The actor who plays Min Jeong Ho is an expert at the understated display of his emotions. He barely utters a single word in each of those scenes with Keum Young, yet the emotional intensity of each of the scenes he created is overpowering. He is a superb actor. Incidentally, emotional restraint is an important virtue of Confucianism, which was dominant in that era. Such acting only adds to the authentic feel of Dae Jang Geum.

I am also amazed at the Queen. She is a first-handed thinker and admires Jang Geum's first-handedness. Her courageous and dangerous trust in Jang Geum made Jang Geum's triumph possible, and saved the life of her husband.

I love these characters. If I had the time and ability, I could write an essay on each one of them.

I still have a few more episodes left to watch. I am so excited.

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The actor who plays Min Jeong Ho is an expert at the understated display of his emotions. He barely utters a single word in each of those scenes with Keum Young, yet the emotional intensity of each of the scenes he created is overpowering. He is a superb actor. Incidentally, emotional restraint is an important virtue of Confucianism, which was dominant in that era. Such acting only adds to the authentic feel of Dae Jang Geum.

One of my favorite scenes with Min Jeong Ho takes place late in the story, when the King has fallen in love with Jang Geum. At one point, Yeun Seng, trying to be helpful, tells the King about the Jang Geum-Min Jeong Ho relationship. Then the King calls in Jang Geum and asks her if it is true, and she admits that it is. She of course considers it a matter of integrity not to lie about it, even though she had never volunteered the information before. The King lets her go, and begins brooding about the situation.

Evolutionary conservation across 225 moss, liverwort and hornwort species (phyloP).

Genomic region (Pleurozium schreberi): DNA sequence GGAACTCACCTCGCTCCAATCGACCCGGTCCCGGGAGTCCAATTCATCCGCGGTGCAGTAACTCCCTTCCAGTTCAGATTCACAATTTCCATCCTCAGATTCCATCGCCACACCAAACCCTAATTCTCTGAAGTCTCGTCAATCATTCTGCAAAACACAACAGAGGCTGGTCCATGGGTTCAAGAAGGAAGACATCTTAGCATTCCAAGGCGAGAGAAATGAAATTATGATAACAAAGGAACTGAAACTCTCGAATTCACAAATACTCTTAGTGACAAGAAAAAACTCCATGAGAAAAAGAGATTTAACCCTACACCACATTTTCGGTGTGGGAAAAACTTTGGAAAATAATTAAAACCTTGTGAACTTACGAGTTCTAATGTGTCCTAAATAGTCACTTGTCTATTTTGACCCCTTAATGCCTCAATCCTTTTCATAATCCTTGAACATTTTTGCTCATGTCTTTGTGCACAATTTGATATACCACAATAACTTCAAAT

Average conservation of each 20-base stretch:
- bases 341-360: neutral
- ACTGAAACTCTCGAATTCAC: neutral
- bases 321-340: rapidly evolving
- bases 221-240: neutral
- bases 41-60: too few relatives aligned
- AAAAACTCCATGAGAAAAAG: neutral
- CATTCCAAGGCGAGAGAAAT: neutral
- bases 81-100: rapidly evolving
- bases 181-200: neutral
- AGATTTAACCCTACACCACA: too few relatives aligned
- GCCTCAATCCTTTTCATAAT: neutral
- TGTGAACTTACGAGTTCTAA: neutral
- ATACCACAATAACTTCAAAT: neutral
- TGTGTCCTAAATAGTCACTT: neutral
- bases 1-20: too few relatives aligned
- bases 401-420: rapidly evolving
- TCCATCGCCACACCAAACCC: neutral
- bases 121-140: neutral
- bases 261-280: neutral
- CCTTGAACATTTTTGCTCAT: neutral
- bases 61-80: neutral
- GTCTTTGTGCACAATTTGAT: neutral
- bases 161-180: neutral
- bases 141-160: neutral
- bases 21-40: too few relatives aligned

Then Jang Geum goes to Sir Min, having realized that her confession not only put her own life on the line, but also Sir Min's. She regrets having placed him in danger, and expects him to be shocked at the danger she has placed him in. But he surprises her by saying that he is happy that she acknowledged him, even before the King.

I also love the scene in which Sir Min has been imprisoned by his own friend and ally, to prevent him from any further attempts to save Jang Geum from her enemies - which is ruining his own career, and seemingly not doing her any good, either. But Sir Min is beside himself, and then says something (I can't remember the exact words) to this effect: "Let my go to her, and then you can let the scholar-officials tear me to pieces! Just let me help her!"

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I've noticed several people have recently rated Dae Jang Geum - highly - and I'm hoping they will give us their thoughts on the story. Even if they haven't finished watching the series yet, since it is interesting to see what they think at each stage of the story's progress, while it is still fresh in their minds.

Anyway, I was again reading Ayn Rand's introduction to Victor Hugo's Ninety-three, since I find a lot of her comments there applicable to Dae Jang Geum and its author, including this part: